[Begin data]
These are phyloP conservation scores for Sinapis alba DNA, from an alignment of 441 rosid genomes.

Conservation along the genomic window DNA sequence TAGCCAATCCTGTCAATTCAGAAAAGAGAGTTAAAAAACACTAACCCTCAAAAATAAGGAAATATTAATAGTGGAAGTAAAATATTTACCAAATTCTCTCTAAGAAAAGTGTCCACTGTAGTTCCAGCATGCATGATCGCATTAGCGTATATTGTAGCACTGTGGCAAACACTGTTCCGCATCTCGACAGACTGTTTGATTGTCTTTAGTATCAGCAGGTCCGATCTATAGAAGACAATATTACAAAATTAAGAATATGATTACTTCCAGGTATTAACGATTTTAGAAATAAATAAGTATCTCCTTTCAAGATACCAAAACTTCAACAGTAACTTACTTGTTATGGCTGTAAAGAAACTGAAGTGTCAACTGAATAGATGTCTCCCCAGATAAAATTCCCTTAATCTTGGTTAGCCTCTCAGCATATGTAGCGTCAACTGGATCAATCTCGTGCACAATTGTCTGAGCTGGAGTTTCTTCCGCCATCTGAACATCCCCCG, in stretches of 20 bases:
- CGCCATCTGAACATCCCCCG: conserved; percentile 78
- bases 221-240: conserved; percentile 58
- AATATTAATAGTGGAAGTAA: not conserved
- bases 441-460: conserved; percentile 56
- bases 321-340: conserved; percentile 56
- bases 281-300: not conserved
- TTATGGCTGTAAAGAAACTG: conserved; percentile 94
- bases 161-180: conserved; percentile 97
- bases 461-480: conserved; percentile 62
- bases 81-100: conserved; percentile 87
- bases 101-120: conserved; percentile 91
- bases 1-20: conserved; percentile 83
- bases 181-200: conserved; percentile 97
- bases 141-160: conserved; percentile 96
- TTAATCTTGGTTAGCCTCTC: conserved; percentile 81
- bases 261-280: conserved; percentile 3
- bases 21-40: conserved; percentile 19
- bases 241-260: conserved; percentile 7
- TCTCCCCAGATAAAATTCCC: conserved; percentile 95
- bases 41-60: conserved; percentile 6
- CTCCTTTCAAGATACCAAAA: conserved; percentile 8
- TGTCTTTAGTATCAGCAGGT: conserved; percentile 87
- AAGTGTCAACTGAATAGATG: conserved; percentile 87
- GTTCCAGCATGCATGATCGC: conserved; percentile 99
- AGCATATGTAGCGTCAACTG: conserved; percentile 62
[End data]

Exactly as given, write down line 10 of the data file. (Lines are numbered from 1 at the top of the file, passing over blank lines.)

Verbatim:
- bases 161-180: conserved; percentile 97